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Larry Pinto & Sandra Kraft

This article was adapted from Techletter, a biweekly publication from Pinto & Associates, Mechanicsville, Md. To subscribe visit or call 301/884-3020.


[Mosquito Control] Spraying vs. IPM


The most effective way to control mosquitoes is through IPM. But sometimes, performing IPM is just not possible.

April 22, 2014

Editor’s Note: The following was adapted from Techletter, a biweekly publication from Pinto & Associates, Mechanicsville, Md. To subscribe, visit or call 301/884-3020

IPM is the best way to control any pest over the long term. But not every job is suited for IPM. Mosquito control is a good example. In our industry, there are two distinct types of mosquito jobs: one is “quick and dirty,” one is management over the long term. As a result, we have two different types of mosquito control.

One Shots.

A “one shot,” for lack of a better term, is when a customer calls on Wednesday because she is having an outdoor function on Saturday evening and the yard is loaded with mosquitoes. Maybe it’s a party or a wedding in a backyard or maybe it’s a church function. No matter the occasion, the customer doesn’t want to hear about Integrated Pest Management, monitoring, source reduction and the like. She wants you to “get rid of those mosquitoes” so guests are not bitten on Saturday. This is a spray job to kill adult mosquitoes, pure and simple (although this customer is a hot prospect for a mosquito IPM program in the future).

There are two effective ways to apply insecticides to kill adult mosquitoes. In traditional “fogging,” you apply an aerosol of very fine insecticide droplets using a thermal fogger or ULV cold aerosol generator. The goal is to spray so that the insecticide contacts the adult mosquitoes.

More commonly in our industry, we apply insecticide treatment of a residual insecticide onto mosquito resting areas, most typically in and on vegetation, where they land on treated surfaces and pick up a lethal dose of insecticide. This is often called a mosquito “barrier treatment.”

The most effective way to apply a barrier treatment into vegetation is with a powered mist blower. However, the application also can be made with a power sprayer, backpack sprayer and even a regular compressed air sprayer. When treating vegetation it is critical to get the insecticide residue onto the underside of leaves where mosquitoes most commonly rest.

A wide range of insecticides are suitable for mosquito barrier treatments. Additionally, some EPA-exempt products also have been used for this type of treatment.

One-shot mosquito control jobs are by their nature short term and only partially effective, ranging from 50 to 90 percent reductions depending on the field study. Limitations include: 1) not all mosquito resting areas are treatable or reachable; 2) it is difficult to get complete coverage inside thick vegetation; and 3) mosquitoes can fly in from untreated sites.

Mosquito IPM Programs.

The most effective way to control mosquitoes effectively over the entire mosquito season is through IPM. Briefly, a mosquito IPM program contains these essentials:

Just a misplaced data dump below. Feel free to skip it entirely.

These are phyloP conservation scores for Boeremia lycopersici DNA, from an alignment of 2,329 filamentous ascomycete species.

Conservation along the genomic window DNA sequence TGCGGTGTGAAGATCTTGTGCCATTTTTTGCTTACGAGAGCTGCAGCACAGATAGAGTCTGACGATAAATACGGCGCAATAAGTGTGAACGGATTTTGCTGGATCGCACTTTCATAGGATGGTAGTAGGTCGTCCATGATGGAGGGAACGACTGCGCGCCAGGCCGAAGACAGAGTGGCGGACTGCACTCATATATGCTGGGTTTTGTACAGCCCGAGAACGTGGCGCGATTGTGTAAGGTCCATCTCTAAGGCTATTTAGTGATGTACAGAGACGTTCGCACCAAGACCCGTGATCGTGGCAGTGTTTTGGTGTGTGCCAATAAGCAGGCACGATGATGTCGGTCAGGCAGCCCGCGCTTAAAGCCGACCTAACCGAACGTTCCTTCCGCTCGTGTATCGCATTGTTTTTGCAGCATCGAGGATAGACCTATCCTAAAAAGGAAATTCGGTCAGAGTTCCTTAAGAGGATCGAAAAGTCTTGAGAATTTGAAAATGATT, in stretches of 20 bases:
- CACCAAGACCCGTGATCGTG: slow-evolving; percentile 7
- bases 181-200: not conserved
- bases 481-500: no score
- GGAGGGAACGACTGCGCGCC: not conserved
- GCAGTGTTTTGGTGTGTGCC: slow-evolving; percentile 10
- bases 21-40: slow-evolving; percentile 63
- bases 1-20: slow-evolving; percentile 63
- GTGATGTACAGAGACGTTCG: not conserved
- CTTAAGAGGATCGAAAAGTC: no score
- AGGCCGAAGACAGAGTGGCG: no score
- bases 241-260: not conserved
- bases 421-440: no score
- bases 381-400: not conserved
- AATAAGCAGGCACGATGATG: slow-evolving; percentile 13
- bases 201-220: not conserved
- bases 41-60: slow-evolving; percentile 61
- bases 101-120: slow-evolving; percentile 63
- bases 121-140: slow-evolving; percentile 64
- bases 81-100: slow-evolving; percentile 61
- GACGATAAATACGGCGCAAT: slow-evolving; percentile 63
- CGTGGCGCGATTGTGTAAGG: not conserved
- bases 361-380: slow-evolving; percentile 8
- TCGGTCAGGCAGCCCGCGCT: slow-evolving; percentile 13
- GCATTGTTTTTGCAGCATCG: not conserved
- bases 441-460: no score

Inspections and surveillance. IPM programs for mosquitoes require regular inspections. Mostly, inspectors should be looking for active breeding sites (with mosquito larvae, eggs or pupae) or potential breeding sites, but also for adults (biting counts, traps and resting mosquitoes), potential offsite problems and sensitive areas.

Source reduction. All mosquitoes need water to breed. Long-term effective control usually requires a reduction in the number and attractiveness of mosquito-breeding sites…called “source reduction” in mosquito control work. Source reduction includes removal of mosquito-breeding containers, elimination of standing water, and, in rare cases, modification to bodies of water (elimination of organic debris, ditching and draining).

Vegetation management. An often overlooked component of mosquito IPM, vegetation management, can greatly reduce a site’s attractiveness to mosquitoes. Yards with lots of overgrown vegetation, weeds and brush provide many mosquito resting sites. Customers need to remove weeds and brush, thin ornamental plantings, trim tall grasses, etc., to lessen mosquito pressure.

Larviciding. For standing water that cannot be altered or drained, larvicides are the key control tool. They kill the larvae or they prevent larval development so that biting adults are not produced. They are either applied to standing water, or to a site that will flood later (to control floodwater mosquitoes). The common larvicides are methoprene, B.t.i. and thin surface oils.

Final Thoughts.

Other components of mosquito IPM programs are biological control (primarily mosquito fish), mosquito traps, adulticiding (the last resort, often indicating a program failure somewhere) and, of course, ongoing education and communication with the customer.


The authors are well-known industry consultants and co-owners of Pinto & Associates.

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